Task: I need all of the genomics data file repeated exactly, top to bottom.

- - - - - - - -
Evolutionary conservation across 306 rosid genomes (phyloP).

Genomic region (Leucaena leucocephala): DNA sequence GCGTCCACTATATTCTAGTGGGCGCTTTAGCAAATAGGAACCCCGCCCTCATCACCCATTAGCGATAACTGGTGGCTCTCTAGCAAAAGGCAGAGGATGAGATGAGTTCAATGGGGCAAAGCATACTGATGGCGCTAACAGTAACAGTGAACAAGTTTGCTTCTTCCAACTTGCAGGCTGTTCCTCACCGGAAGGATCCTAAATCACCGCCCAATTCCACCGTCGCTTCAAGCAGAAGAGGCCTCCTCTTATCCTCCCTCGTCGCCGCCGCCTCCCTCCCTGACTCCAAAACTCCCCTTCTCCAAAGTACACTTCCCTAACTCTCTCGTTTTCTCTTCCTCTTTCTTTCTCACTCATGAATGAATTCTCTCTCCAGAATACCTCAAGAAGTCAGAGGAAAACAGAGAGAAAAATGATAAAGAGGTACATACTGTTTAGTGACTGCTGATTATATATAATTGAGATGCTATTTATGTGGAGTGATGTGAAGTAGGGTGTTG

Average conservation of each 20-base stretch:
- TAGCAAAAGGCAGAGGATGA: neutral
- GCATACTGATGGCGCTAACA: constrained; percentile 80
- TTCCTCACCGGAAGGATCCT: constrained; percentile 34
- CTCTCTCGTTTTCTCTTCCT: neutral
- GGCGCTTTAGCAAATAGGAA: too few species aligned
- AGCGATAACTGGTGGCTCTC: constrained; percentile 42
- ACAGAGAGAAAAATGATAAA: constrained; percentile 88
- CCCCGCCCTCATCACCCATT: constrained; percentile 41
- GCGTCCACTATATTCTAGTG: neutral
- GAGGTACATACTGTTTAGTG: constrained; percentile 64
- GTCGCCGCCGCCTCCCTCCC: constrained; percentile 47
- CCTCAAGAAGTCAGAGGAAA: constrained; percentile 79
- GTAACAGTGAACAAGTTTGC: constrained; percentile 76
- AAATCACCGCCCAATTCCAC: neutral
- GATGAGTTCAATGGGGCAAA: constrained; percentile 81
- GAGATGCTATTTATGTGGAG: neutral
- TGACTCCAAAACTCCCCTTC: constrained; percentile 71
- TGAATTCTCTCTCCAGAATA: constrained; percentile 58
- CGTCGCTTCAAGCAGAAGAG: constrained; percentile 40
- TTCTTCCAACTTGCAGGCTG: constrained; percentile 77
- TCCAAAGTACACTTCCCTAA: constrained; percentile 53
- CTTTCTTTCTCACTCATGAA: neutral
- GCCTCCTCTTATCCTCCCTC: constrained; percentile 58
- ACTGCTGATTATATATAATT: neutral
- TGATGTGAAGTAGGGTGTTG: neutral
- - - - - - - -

Evolutionary conservation across 306 rosid genomes (phyloP).

Genomic region (Leucaena leucocephala): DNA sequence GCGTCCACTATATTCTAGTGGGCGCTTTAGCAAATAGGAACCCCGCCCTCATCACCCATTAGCGATAACTGGTGGCTCTCTAGCAAAAGGCAGAGGATGAGATGAGTTCAATGGGGCAAAGCATACTGATGGCGCTAACAGTAACAGTGAACAAGTTTGCTTCTTCCAACTTGCAGGCTGTTCCTCACCGGAAGGATCCTAAATCACCGCCCAATTCCACCGTCGCTTCAAGCAGAAGAGGCCTCCTCTTATCCTCCCTCGTCGCCGCCGCCTCCCTCCCTGACTCCAAAACTCCCCTTCTCCAAAGTACACTTCCCTAACTCTCTCGTTTTCTCTTCCTCTTTCTTTCTCACTCATGAATGAATTCTCTCTCCAGAATACCTCAAGAAGTCAGAGGAAAACAGAGAGAAAAATGATAAAGAGGTACATACTGTTTAGTGACTGCTGATTATATATAATTGAGATGCTATTTATGTGGAGTGATGTGAAGTAGGGTGTTG

Average conservation of each 20-base stretch:
- TAGCAAAAGGCAGAGGATGA: neutral
- GCATACTGATGGCGCTAACA: constrained; percentile 80
- TTCCTCACCGGAAGGATCCT: constrained; percentile 34
- CTCTCTCGTTTTCTCTTCCT: neutral
- GGCGCTTTAGCAAATAGGAA: too few species aligned
- AGCGATAACTGGTGGCTCTC: constrained; percentile 42
- ACAGAGAGAAAAATGATAAA: constrained; percentile 88
- CCCCGCCCTCATCACCCATT: constrained; percentile 41
- GCGTCCACTATATTCTAGTG: neutral
- GAGGTACATACTGTTTAGTG: constrained; percentile 64
- GTCGCCGCCGCCTCCCTCCC: constrained; percentile 47
- CCTCAAGAAGTCAGAGGAAA: constrained; percentile 79
- GTAACAGTGAACAAGTTTGC: constrained; percentile 76
- AAATCACCGCCCAATTCCAC: neutral
- GATGAGTTCAATGGGGCAAA: constrained; percentile 81
- GAGATGCTATTTATGTGGAG: neutral
- TGACTCCAAAACTCCCCTTC: constrained; percentile 71
- TGAATTCTCTCTCCAGAATA: constrained; percentile 58
- CGTCGCTTCAAGCAGAAGAG: constrained; percentile 40
- TTCTTCCAACTTGCAGGCTG: constrained; percentile 77
- TCCAAAGTACACTTCCCTAA: constrained; percentile 53
- CTTTCTTTCTCACTCATGAA: neutral
- GCCTCCTCTTATCCTCCCTC: constrained; percentile 58
- ACTGCTGATTATATATAATT: neutral
- TGATGTGAAGTAGGGTGTTG: neutral